Survey shows mayors find hotels vital to local economies

A new survey released by the American Hotel & Lodging Association sheds insight into the impact hotels have on local communities via the perspective of mayors and how they view tourism, lodging and the hotel industry.

The U.S. Conference of Mayors worked with the AH&LA to compile answers from more than 100 mayors between July and December 2016, with 20 percent of mayors claiming tourism and hospitality as the largest sector of their local economy, ranking second only to healthcare, which was touted as the most important aspect of local economies by 28 percent of respondents. In addition, nearly two-thirds of respondents claimed that tourism and hospitality (including hotels and lodging, restaurants and foodservice and convention centers and entertainment venues) contribute more than 10 percent to their local economy.

“The hotel and lodging industry is very important to the economic vitality of our cities,” Tom Cochran, CEO & executive director at the USCM, said in a statement. “This was especially brought to our attention following 9/11, and the economic fall out of tourism and travel to our cities. The hotel and lodging industry is an important piece of our nation's metro economies' engine which drives our nation's economic growth.”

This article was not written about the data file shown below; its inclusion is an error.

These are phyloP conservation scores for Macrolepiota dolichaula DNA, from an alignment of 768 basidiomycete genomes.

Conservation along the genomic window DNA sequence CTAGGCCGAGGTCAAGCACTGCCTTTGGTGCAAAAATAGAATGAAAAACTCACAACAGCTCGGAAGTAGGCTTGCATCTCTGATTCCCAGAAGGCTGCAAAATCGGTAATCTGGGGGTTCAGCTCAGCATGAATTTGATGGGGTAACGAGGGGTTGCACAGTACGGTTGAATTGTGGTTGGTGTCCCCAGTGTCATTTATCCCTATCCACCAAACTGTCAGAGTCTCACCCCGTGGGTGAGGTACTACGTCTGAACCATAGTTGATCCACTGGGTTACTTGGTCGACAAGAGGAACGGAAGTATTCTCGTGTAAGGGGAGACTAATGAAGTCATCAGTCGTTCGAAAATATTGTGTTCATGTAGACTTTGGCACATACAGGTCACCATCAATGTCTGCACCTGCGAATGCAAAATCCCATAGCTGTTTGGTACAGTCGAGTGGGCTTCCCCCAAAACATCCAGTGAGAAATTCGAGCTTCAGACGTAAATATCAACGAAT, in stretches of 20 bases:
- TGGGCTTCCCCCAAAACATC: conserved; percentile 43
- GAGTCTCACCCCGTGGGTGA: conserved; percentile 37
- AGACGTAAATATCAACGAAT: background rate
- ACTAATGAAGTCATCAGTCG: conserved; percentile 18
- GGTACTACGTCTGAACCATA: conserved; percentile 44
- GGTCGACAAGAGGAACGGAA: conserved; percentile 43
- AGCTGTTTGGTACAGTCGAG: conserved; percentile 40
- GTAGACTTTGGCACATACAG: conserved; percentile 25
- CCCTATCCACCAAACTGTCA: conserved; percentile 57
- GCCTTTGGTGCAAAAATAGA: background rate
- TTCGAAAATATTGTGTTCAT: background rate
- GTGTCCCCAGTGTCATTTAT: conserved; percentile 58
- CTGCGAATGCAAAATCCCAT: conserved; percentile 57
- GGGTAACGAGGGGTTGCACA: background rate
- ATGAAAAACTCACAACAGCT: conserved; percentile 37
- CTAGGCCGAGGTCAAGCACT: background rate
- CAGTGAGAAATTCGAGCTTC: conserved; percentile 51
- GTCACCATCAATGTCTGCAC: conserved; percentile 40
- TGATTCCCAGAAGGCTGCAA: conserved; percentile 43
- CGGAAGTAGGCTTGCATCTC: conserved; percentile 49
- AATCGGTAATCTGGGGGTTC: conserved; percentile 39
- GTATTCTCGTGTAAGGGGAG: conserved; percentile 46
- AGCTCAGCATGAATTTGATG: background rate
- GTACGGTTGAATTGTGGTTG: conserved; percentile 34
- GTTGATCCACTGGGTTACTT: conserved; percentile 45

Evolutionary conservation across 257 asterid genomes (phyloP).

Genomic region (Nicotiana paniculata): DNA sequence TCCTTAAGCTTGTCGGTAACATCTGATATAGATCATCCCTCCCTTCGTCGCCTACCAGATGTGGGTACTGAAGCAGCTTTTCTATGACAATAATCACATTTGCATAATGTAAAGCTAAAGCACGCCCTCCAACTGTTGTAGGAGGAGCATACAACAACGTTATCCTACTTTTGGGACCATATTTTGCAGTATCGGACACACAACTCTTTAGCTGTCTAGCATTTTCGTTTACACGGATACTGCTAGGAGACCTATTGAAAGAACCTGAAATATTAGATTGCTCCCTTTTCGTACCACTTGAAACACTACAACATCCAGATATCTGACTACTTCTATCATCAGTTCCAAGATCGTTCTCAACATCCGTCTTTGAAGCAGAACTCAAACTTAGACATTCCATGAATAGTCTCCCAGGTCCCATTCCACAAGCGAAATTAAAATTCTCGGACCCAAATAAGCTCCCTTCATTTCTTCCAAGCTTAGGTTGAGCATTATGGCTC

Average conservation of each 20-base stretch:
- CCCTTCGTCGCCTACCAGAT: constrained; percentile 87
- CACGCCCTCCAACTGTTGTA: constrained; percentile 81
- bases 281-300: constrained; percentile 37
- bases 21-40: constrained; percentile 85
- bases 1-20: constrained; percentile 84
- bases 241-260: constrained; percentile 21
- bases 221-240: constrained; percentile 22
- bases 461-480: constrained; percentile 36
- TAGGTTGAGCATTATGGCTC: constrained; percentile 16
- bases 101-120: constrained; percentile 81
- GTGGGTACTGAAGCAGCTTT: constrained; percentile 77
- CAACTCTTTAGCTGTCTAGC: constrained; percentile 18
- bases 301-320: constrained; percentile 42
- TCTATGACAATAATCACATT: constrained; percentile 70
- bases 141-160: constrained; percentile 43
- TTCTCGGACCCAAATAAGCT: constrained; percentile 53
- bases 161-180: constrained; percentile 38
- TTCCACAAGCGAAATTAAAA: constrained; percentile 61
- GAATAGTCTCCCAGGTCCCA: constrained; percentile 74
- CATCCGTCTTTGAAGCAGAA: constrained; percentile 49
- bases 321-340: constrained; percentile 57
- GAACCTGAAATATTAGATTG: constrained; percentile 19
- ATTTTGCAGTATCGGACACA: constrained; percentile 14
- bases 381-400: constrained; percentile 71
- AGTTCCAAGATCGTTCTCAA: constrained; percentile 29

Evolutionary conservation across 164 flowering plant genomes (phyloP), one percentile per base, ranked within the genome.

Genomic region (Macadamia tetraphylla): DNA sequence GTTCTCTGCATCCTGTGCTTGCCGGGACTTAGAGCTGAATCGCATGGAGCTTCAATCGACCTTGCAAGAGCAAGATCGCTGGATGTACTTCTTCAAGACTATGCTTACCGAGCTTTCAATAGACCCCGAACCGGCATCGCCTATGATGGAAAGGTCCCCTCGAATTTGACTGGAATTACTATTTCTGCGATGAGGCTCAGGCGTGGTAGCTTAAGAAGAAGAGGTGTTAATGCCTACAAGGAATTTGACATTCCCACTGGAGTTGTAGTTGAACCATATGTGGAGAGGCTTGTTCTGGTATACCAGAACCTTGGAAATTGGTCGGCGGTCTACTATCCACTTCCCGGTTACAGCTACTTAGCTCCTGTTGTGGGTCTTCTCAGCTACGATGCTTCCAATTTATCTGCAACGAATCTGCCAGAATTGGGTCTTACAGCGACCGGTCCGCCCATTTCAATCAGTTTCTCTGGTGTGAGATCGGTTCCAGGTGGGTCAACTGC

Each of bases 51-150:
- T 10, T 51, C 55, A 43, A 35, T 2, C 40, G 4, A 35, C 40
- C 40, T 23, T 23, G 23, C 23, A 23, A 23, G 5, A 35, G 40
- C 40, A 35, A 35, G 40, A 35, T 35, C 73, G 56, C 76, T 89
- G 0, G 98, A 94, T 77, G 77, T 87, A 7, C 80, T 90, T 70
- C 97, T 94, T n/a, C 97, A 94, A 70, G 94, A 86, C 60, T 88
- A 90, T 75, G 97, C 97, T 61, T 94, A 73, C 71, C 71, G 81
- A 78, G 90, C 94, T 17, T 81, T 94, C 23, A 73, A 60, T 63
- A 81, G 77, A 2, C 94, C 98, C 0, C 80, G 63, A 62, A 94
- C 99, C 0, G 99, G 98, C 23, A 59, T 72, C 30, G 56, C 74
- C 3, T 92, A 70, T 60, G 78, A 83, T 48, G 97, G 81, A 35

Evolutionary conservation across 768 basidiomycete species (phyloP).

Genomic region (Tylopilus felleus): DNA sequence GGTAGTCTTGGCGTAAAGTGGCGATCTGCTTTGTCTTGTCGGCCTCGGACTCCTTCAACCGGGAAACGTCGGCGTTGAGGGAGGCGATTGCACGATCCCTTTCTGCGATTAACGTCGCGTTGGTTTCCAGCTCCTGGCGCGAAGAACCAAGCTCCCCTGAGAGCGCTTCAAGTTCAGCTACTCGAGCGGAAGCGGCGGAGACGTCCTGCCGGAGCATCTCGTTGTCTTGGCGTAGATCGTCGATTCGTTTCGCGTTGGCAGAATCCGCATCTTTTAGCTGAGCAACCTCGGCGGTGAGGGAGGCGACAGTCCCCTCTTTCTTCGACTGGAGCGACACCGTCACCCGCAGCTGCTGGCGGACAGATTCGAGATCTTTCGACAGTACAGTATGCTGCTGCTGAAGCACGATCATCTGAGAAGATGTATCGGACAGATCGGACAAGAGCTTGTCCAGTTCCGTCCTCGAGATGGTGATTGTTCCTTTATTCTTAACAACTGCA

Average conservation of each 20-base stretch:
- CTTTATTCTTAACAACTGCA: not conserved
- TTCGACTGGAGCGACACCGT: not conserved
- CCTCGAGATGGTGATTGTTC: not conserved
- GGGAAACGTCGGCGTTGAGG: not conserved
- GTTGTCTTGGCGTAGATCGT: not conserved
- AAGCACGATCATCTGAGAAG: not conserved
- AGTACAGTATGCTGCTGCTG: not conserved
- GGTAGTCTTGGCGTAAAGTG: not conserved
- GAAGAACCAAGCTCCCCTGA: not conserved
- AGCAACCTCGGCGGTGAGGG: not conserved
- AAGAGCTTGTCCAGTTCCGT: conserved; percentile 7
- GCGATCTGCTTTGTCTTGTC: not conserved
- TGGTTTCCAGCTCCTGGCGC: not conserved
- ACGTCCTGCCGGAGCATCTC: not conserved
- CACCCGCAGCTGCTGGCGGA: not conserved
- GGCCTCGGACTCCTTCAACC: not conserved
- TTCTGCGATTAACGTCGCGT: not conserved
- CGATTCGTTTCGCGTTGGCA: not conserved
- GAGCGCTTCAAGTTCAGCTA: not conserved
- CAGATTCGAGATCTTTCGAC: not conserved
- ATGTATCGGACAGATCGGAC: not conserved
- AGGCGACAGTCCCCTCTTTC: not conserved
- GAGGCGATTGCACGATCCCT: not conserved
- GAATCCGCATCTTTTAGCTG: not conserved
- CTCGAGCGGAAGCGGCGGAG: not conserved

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Nine out of 10 mayors said in the survey that their communities would benefit from additional hotels, inns or bed and breakfasts. Many of the respondents cited increased tax revenue generated by hotels and lodging as tertiary benefits to additional hotel operations, while the main reasons for hotel development were new business opportunities, job creation and increased activity at existing local businesses. In addition, 70 percent of mayors said hotels and lodging provide the best benefits and wages within the tourism sector, with convention centers and entertainment venues consisting of 18 percent of these responses, followed by foodservice at 11 percent. A further 68 percent of respondents said hotels are the largest contributors to their local economy's destination marketing fund.

“Hotels are an integral part of the fabric of each community across the United States,” Katherine Lugar, president and CEO of the AHLA, said in a statement. “From coast to coast, the industry proudly invests in the communities in which they call home by creating jobs, supporting long-term career opportunities, generating significant tax revenue, contributing to the local and state economies, and encouraging community development. From global brands to the small inns and bed and breakfasts that line Main Streets across the country, we look forward to strengthening our partnerships with mayors and other elected officials to ensure continued growth in the months and years to come.”

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